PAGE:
Fibromyalgia is a chronic disease that affects between 3 and 6% of the general population, mainly women.
Fibromyalgia is a chronic disorder characterized by generalized musculoskeletal pain accompanied by problems of fatigue, rigidity, disorders of dream, cognitive and memory problems and mood. All of this can interfere with a person's ability to carry out daily activities.
In general, fibromyalgia consists of a abnormal pain perception. The person who suffers it perceives as painful, stimuli that usually are not.
Most people are diagnosed during the middle age, although symptoms can often appear earlier. It affects both men and women, but for unknown reasons, between the 80- 90% of people diagnosed with fibromyalgia are women.
What Causes Fibromyalgia?
The causes of fibromyalgia they are unknown, but most likely it is caused by a combination of several factors.
There are people who develop the disease without an apparent cause and but others begin after:
- Event physically or emotionally stressful or traumatic, such as a car accident.
- Repetitive injuries.
- Spontaneous appearance.
- Problems with the functioning of the central nervous system in processing pain.
- Genes. It is speculated that people with this disease could have a gene or genes that make them respond in pain to certain stimuli, which for most people would not be painful.
How is fibromyalgia diagnosed?
Pain and fatigue, the main symptoms of fibromyalgia, are also associated with other diseases, so it is necessary to rule out other possible causes of these symptoms before diagnosing fibromyalgia.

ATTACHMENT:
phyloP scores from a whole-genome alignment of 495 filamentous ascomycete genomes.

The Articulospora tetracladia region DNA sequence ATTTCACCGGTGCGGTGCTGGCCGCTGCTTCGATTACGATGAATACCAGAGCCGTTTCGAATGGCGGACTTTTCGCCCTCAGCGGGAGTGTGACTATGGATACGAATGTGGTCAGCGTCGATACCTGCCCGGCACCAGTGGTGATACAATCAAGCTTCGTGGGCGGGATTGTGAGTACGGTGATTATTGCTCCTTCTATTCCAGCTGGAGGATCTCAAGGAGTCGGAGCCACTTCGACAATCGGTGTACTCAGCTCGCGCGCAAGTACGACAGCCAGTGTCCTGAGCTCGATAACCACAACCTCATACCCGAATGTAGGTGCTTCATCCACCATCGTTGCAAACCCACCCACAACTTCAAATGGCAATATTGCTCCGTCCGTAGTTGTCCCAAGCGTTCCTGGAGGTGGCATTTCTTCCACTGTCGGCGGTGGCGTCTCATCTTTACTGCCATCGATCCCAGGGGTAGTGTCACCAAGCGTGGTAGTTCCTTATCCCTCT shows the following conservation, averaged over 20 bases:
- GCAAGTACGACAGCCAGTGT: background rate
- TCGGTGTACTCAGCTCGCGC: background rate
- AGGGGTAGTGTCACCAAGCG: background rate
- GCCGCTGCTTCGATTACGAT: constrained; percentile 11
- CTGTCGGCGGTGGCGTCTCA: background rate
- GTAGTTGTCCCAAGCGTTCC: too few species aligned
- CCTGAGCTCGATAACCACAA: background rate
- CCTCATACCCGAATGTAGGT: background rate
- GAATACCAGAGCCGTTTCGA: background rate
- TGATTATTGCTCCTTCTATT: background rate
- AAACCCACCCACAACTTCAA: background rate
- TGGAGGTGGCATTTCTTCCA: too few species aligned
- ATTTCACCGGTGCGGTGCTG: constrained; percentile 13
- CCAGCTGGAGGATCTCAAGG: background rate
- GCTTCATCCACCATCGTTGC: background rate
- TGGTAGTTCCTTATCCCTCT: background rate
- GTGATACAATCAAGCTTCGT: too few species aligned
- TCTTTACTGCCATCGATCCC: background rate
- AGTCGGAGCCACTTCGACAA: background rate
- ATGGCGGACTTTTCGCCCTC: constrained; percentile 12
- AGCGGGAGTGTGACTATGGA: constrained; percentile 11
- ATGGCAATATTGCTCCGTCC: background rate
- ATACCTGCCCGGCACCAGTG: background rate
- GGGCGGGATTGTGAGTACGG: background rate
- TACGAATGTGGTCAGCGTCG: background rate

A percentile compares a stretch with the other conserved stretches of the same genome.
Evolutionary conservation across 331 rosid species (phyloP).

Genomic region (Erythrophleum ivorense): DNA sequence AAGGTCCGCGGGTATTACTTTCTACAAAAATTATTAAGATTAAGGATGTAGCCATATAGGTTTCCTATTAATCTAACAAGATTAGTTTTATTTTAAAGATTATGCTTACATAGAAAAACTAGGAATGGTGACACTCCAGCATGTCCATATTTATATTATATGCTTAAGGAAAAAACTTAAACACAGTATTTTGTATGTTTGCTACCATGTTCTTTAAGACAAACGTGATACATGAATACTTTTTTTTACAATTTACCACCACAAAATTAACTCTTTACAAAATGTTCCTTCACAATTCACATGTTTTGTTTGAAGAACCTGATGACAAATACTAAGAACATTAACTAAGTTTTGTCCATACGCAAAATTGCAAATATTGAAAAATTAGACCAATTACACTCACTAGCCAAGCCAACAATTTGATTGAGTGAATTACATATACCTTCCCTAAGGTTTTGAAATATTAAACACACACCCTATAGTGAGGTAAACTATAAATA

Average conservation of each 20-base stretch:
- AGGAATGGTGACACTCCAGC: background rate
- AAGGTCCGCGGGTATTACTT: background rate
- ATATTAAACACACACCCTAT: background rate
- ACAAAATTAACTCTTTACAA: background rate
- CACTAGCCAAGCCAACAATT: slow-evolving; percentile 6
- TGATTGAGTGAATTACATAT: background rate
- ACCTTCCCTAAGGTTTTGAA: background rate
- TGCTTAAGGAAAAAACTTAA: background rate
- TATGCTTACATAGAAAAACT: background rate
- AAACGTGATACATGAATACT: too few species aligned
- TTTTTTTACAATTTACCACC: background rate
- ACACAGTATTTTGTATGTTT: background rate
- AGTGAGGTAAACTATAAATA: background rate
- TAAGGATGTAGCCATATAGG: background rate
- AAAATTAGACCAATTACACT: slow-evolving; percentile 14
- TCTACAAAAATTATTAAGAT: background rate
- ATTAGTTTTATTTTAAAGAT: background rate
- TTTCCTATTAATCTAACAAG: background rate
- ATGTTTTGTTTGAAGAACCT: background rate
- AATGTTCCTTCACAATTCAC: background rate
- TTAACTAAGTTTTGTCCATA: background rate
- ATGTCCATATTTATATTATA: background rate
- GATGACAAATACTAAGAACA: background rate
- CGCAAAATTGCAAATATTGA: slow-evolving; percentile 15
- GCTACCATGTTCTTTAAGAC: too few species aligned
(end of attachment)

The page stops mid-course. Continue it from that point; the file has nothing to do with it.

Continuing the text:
Even if there is no proof diagnosis, the rheumatologist can diagnose the existence of fibromyalgia by means of an examination test that consists of checking for pain in 18 points concrete of the body. These 18 points aresore pressure points, and are located in various muscular areas of the body, mainly around the neck, elbow, knees and pelvis.
When the sore points are more than 11 out of 18 in a person with generalized pain, and after ruling out other diseases, the diagnosis of fibromyalgia can be made.
Sanz Velasco E et al. Physiotherapy (2005)
How is fibromyalgia treated?
Can be It is difficult to treat, although symptoms can be alleviated to improve quality of life. Exercise, relaxation measures, and stress reduction can also help.
There are also many alternative therapies, although there is no scientific evidence to support their effectiveness.
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